The podcast episode launching the project mentioned that ten years ago, we were interrupted an average of once every three minutes. And now we’re interrupted once every 45 seconds. Having run this business for nine years this May, I was wondering why over the last couple years in particular I have felt so overwhelmed by information.

Day 1 was the worst day: forcing me to unitask. I don’t just multitask at work, I do at home too. Often I am washing dishes, cooking dinner, and answering emails at the same time. It is like I am in a race with myself 7 am to 7 pm to see how much I can get done before I let myself relax. At the end of the day, I feel like I’ve been in battle (and I’m sure I look like it too.) Sitting and waiting for files to upload without tabbing over to the next screen felt painful. But much like call center people can look forward to the small break between when they are hung up on and when the machine autodials the next number (ie when there is literally nothing they can do but wait), towards the end of the day, I started looking forward to these times in my day when there would be breaks (attaching images to an email, uploading the podcast, etc.) It made me feel the task at hand getting done.

I won’t ruin the Infomagical challenge for you but I will say it was a good one if you feel like I do: overwhelmed by information.

I have started to push back a little when people say to me things like ‘You mean you haven’t seen insert-thing-here?’

“Nope, but why don’t you tell me about it?” I say. Because somehow, if I think I have to know something beyond what I consciously consume, I bet that information will find its way to me if I am meant to know it. And while my life may be less rich than it would have if I had watched that cat video, I bet the cat I see when I walk my dog will be an ok substitute.

Nicole runs Breaking Even Communications, an internet marketing company in Bar Harbor Maine. When she’s not online, she enjoys walking her short dog, cooking with bacon, and trying to be outdoorsy in Acadia National Park.

Marketing Monday: Thrive

It’s a new year, which means that many of us have started out the year with resolutions to eat healthier and start working out. After a couple months off for an end of season break, Thrive in Bar Harbor has re-opened with new hours and a new menu. We’re pretty excited, and here’s why you should be, too.

Salad by the pound. One of my favorite things about the Bates College Dining Hall was the “choose your own adventure” aspect, and the climax occurred at the salad bar. Thrive’s new salad bar setup brings me back to my college days (in a good way). You get to pick out only the stuff you actually want, and as much (or little) as you want.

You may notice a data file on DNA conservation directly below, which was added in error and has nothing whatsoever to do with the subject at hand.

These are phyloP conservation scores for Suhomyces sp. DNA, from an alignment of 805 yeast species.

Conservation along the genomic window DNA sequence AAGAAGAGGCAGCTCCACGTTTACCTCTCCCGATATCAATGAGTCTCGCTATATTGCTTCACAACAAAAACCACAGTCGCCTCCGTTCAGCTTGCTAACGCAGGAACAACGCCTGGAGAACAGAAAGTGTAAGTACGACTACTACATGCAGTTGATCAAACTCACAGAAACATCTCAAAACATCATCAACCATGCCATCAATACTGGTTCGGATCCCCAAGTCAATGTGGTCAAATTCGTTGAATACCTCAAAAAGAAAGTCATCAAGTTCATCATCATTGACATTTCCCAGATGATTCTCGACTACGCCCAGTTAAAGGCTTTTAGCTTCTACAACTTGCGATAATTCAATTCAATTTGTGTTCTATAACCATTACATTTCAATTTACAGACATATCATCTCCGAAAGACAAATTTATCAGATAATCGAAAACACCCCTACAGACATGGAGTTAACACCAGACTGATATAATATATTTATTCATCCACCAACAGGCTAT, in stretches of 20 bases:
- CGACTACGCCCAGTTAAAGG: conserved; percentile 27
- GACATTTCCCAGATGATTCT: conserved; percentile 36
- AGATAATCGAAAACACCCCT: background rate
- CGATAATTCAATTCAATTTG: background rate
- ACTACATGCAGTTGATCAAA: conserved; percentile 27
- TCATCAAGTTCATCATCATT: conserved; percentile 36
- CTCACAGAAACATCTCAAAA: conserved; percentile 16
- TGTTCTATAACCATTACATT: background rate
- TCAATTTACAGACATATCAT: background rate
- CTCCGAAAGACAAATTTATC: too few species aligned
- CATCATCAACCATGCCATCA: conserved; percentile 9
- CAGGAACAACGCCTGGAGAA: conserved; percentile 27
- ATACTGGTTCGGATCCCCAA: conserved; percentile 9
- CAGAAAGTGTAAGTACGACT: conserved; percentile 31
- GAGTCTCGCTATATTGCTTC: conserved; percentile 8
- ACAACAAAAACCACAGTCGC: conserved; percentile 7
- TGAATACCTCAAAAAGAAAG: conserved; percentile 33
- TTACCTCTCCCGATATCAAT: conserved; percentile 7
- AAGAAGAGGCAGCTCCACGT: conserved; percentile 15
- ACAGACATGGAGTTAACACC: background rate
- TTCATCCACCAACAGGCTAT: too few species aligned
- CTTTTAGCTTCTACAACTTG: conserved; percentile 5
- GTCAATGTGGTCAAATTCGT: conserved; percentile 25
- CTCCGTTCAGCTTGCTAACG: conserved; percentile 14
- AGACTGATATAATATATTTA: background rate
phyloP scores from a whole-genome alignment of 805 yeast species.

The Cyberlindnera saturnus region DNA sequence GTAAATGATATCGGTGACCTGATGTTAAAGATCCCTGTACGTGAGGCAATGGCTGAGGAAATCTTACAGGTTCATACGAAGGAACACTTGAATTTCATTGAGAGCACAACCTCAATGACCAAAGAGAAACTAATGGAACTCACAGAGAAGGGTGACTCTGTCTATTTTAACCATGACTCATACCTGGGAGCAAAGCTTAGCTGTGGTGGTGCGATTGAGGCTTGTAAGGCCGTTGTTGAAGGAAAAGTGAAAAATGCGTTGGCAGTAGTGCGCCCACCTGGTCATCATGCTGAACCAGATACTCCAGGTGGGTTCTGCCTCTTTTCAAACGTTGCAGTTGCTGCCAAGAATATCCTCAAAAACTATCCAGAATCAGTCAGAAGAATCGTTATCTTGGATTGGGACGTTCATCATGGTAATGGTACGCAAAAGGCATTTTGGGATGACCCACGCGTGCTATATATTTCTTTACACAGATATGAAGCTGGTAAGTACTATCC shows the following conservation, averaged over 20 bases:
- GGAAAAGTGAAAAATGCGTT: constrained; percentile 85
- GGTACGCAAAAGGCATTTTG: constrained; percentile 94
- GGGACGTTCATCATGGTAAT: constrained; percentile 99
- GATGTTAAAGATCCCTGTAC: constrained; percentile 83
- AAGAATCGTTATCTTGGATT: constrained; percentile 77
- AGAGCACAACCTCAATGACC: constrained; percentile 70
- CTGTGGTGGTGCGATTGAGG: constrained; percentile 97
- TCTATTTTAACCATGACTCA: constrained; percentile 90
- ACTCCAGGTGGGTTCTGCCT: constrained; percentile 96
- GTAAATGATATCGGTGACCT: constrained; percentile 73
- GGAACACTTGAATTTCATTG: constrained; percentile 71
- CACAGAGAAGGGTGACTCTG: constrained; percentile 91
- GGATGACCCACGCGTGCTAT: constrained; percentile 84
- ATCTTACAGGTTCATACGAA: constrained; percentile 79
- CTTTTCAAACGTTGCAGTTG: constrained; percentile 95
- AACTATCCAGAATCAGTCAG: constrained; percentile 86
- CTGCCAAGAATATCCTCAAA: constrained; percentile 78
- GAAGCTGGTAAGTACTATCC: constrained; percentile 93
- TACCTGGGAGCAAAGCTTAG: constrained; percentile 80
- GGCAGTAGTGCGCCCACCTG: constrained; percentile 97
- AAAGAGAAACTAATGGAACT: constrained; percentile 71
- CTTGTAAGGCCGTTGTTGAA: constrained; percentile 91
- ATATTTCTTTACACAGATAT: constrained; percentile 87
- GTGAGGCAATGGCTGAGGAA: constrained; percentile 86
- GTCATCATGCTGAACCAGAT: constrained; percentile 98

Online ordering.¬†If you have a limited lunch break, Thrive’s online ordering option is perfect. You can access through Facebook or their website and schedule for pickup now or later, whatever works best for you. Personally, I love the ability to order online because¬†talking on the phone is my nightmare, even when amazing food is on the table. If you’re in a rush but don’t have computer access, they also have a “Grab and Go” selection of pre-made meals prepared that morning. Convenient plus nutritious = win-win.

Marketing Pros. In addition to being active on social media, you can also find these cards at both Thrive and Side Street Cafe:


It’s easy to see where your traffic comes from online, with the help of tools like Google analytics, but for brick and mortar establishments who want to know where their traffic is coming from, it can be a bit trickier. These cards encourage customers to share how they heard about either place.

Local Businesses Supporting Local Businesses. The idea of “Thrive” goes beyond reaping the benefits of a healthful diet, there’s a community element, too. Thrive’s ingredients are, as often as possible, from local sources, like Mandala Farm in Gouldsboro. Thrive also recently partnered with Destination Health, a new fitness studio in Bar Harbor, for a New Year’s Resolution wellness program. Fostering these community relationships in creative, helpful ways is something we definitely appreciate.


Winter Deals. As many businesses who stay open through the winter know, it’s not the easiest feat. To keep things interesting, Thrive has developed a “Deal a Day” offer throughout the winter. It’s something different every day. This keeps things interesting for the already consistent follower, and gives an incentive for the on-the-fencer to stop in. Last week, one of the deals was “Buy one juice, smoothie, salad and receive $5 off any other item.”

If you haven’t already stopped by Thrive or checked them out online, I recommend that you do both. Looking forward to having this option nearby all year long! You can also hear more about Thrive’s mission by listening to their interview on the My Desert Island podcast a couple weeks ago.

Kassie is a distance runner and a distance reader really. She lives in Ellsworth Maine and, while she might be quiet when you meet her, will throw out something witty when you least expect it.